Given how quickly information is distributed on the Internet, the prospect of removing all traces of a picture, story or piece of content can be incredibly difficult. However, following a European Union decision that gives citizens “the right to be forgotten,” search engines like Google are now legally obligated to facilitate that process.

Shortly after the decision, Google began to see an influx of ad hoc requests for removal, but as of May 30, the search engine provider has opened up a system that will help European citizens plead their cases for removing content.

The forms require users to enter all the URLs of material they’d like removed; it also requests the reasoning behind the removal of the content and asks requestors to show in what ways it is subject to removal. Under the EU decision, only information that is incomplete or misleading can be removed. Google has previously raised concerns over its ability to offer judgment in determining this, especially given the anticipated volume of requests.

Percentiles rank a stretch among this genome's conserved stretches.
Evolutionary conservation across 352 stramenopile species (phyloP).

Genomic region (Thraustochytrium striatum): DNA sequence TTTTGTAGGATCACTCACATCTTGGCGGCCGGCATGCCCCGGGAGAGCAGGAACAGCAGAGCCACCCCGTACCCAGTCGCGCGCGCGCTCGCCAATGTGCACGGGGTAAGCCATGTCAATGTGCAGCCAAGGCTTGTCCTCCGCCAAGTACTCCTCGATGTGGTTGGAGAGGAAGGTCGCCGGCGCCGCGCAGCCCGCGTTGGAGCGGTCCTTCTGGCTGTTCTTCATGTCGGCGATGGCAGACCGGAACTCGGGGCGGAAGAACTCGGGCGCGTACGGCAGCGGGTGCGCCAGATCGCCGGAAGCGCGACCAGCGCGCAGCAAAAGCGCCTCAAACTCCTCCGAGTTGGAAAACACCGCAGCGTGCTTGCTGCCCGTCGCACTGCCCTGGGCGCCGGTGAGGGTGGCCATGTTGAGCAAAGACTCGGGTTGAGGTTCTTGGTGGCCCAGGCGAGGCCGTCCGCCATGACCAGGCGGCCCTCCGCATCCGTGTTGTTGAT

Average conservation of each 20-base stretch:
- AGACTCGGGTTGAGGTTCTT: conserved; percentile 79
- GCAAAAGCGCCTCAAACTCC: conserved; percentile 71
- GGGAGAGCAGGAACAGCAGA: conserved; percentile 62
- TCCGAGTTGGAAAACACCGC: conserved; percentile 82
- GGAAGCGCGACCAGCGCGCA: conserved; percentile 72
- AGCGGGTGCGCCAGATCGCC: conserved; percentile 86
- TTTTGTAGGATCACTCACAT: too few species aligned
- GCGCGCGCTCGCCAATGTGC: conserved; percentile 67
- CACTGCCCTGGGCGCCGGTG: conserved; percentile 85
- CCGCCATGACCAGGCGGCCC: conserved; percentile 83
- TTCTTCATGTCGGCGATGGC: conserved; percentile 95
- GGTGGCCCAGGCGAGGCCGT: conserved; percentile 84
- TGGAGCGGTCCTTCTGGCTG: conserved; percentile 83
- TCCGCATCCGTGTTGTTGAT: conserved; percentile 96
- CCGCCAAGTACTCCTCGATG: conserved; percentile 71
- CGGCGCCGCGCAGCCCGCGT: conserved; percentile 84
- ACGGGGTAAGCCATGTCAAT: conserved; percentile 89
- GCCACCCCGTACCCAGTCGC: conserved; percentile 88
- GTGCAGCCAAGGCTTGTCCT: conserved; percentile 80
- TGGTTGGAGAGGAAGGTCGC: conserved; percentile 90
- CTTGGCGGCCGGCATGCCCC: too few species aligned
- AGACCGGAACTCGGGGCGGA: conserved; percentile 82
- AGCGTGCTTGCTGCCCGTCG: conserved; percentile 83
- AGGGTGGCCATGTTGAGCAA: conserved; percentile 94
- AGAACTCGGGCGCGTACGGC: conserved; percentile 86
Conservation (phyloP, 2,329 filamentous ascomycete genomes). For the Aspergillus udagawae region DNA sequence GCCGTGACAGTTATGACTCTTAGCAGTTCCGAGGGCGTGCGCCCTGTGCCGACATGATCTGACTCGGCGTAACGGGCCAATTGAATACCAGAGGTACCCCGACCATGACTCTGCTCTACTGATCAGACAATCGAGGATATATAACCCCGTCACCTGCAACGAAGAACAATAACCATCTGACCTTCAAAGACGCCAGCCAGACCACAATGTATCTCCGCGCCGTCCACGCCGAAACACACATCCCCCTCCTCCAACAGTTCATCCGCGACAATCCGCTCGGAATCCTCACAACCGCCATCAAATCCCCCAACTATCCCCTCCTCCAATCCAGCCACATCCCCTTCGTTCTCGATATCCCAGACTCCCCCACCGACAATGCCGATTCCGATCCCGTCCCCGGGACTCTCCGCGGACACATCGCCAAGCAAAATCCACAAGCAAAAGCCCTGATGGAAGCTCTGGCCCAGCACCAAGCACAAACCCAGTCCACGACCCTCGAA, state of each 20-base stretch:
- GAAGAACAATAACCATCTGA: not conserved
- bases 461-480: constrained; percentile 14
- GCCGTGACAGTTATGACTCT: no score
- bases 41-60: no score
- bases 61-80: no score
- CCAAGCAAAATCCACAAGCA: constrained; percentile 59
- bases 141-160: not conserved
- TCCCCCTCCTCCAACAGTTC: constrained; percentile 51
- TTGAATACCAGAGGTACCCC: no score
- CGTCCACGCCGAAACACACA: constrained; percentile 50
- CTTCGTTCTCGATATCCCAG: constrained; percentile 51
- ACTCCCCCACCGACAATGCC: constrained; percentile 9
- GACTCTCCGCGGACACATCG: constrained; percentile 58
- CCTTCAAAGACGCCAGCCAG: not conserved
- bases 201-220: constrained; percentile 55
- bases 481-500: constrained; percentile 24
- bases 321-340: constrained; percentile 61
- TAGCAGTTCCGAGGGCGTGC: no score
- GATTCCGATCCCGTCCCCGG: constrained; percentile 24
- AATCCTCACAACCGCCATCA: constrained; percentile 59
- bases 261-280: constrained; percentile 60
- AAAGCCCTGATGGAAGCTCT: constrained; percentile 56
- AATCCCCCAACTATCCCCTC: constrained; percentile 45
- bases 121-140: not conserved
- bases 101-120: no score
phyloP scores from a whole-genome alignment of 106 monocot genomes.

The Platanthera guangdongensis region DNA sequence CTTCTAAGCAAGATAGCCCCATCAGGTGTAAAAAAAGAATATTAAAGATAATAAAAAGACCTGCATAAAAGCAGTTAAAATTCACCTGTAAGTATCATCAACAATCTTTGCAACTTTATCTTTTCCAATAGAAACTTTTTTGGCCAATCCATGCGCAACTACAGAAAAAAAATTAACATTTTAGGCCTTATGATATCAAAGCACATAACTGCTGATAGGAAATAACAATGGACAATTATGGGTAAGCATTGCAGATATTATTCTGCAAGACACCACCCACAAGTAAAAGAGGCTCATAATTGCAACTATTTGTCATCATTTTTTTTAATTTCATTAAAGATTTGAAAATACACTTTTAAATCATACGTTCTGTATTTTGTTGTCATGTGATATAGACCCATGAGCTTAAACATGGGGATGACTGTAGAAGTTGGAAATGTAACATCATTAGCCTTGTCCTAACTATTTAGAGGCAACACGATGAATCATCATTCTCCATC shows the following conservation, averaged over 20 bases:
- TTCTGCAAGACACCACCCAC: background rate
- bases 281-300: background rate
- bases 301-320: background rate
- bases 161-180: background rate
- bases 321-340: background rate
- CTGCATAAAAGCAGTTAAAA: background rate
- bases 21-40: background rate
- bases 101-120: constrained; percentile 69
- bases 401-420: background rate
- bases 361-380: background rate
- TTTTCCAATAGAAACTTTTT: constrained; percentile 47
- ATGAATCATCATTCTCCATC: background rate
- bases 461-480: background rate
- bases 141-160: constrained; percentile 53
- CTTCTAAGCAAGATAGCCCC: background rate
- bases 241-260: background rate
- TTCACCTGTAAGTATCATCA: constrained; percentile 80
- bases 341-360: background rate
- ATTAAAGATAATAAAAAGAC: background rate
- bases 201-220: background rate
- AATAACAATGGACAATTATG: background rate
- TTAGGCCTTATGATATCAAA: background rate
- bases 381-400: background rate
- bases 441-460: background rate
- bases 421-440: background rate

In the introduction of the form, Google says, “In implementing this decision, we will assess each individual request and attempt to balance the privacy rights of the individual with the public’s right to know and distribute information. When evaluating your request, we will look at whether the results include outdated information about you, as well as whether there’s a public interest in the information—for example, information about financial scams, professional malpractice, criminal convictions, or public conduct of government officials.”

The European court that enacted the decision had raised concerns that removal of information could inadvertently act as a form of censorship, if pertinent pieces of information were removed from public record.

Still, in cases where actual harm is being done with erroneous information, Google’s new form can allow parties to seek removal without triggering the “Streisand Effect,” drawing more attention to an issue by seeking legal means to hide or remove it from public view.

Similar take-down options are being pondered in the U.S. as a number of states consider similar provisions that would catalyze the removal of “revenge porn” for its victims.


For more on privacy, check out these stories:

Laying out the role of the computer forensics neutral expert

Moving forward after going public with a data breach: Managing ongoing messaging

Managing your company’s reputation online: Unmasking anonymous posters through defamation lawsuits